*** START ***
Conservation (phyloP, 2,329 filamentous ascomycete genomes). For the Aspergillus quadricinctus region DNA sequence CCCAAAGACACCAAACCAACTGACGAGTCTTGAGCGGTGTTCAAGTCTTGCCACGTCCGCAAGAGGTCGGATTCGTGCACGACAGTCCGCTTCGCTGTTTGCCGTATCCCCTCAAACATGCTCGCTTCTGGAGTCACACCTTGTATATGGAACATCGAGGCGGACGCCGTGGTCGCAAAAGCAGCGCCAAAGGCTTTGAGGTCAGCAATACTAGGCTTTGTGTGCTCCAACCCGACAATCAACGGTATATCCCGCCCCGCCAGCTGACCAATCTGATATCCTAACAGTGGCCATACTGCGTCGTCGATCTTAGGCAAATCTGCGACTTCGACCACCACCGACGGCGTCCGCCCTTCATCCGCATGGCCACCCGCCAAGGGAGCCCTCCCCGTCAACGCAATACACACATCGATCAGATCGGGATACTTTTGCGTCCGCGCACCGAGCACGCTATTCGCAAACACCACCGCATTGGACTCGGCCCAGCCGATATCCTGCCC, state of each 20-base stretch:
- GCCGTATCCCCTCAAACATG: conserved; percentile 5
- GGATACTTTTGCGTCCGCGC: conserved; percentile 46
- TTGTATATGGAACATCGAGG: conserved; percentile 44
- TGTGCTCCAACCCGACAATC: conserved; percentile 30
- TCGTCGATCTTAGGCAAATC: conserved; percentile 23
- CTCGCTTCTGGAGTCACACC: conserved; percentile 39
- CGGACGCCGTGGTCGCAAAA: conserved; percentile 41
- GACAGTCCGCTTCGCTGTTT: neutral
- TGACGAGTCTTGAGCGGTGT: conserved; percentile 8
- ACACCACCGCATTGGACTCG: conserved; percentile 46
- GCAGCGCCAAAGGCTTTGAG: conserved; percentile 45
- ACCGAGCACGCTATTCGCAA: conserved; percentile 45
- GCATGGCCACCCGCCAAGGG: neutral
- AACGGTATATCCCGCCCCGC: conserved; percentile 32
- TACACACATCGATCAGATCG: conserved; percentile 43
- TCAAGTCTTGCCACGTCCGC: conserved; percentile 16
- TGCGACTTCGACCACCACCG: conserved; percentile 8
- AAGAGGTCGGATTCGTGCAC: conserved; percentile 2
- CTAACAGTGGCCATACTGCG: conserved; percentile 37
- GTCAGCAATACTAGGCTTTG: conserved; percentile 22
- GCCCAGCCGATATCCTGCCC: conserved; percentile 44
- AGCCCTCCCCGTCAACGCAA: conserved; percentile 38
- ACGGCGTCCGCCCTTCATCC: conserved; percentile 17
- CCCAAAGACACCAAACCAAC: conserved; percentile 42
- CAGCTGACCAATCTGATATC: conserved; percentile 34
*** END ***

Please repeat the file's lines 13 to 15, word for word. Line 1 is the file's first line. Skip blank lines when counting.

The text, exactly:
- ACCGAGCACGCTATTCGCAA: conserved; percentile 45
- GCATGGCCACCCGCCAAGGG: neutral
- AACGGTATATCCCGCCCCGC: conserved; percentile 32